REVERSED and REMANDED.
In his briefs and at oral argument, Washman requested only an opportunity to plead anew
The plea agreement, as written, seems to provide only that the government would recommend a sentence of 60-63 months. However, the magistrate judge who conducted Washman's change of plea hearing consistently referred to the agreement as though it included a binding sentencing range of 60-63 months. See Fed.R.Crim.P. 11(e)(1)(C). Several times he stated that the plea agreement "included" or "called for" a sentence between 60-63 months, and he indicated that Washman would be allowed to withdraw the plea if he was not given a sentence between 60-63 months. The parties do not dispute that the plea agreement included a 60-63 month binding sentencing range, and thus we will assume that the agreement so provides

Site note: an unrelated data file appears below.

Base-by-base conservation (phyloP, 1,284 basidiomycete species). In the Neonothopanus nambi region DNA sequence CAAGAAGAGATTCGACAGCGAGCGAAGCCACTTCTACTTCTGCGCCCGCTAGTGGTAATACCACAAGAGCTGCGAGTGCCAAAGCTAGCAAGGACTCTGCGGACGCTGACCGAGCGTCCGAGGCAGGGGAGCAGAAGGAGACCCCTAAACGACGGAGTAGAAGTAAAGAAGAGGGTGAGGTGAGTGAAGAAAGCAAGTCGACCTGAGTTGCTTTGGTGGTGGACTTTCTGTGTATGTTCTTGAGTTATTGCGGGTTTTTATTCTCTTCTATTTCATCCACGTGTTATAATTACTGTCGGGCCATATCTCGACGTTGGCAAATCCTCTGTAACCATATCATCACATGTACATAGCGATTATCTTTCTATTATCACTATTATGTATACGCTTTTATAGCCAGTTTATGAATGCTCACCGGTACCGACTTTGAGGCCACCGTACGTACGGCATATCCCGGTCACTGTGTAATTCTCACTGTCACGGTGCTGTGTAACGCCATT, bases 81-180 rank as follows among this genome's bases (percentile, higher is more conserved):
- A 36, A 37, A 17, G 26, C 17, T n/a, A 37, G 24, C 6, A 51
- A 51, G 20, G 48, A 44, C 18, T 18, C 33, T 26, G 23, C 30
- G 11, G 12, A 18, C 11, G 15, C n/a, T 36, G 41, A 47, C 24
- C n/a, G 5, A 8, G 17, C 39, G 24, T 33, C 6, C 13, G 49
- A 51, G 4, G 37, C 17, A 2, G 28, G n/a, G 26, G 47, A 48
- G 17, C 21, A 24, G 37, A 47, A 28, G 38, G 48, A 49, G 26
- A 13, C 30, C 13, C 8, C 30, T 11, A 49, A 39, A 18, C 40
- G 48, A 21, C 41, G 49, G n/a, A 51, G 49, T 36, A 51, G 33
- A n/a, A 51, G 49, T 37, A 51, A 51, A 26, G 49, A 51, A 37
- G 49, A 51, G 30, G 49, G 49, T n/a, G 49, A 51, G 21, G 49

This section, Section 80001 of the Act, has been codified as 18 U.S.C. Sec. 3553(f)
The district court seemed to believe that the agreement both put a cap of 63 months on the sentence Washman could receive, and allowed for Washman to be given a sentence below 60 months. Because of indications throughout the record that the parties thought the agreement contained a binding sentencing range of 60-63 months, we will treat the agreement as one containing a binding range notwithstanding the district court's suggestion that it could give Washman a sentence of less than 60 months. Of course, Washman would be in no position to complain of a violation of the plea agreement if he were sentenced to less than 60 months
Included in the promises Washman was free to reject was his waiver of the right to appeal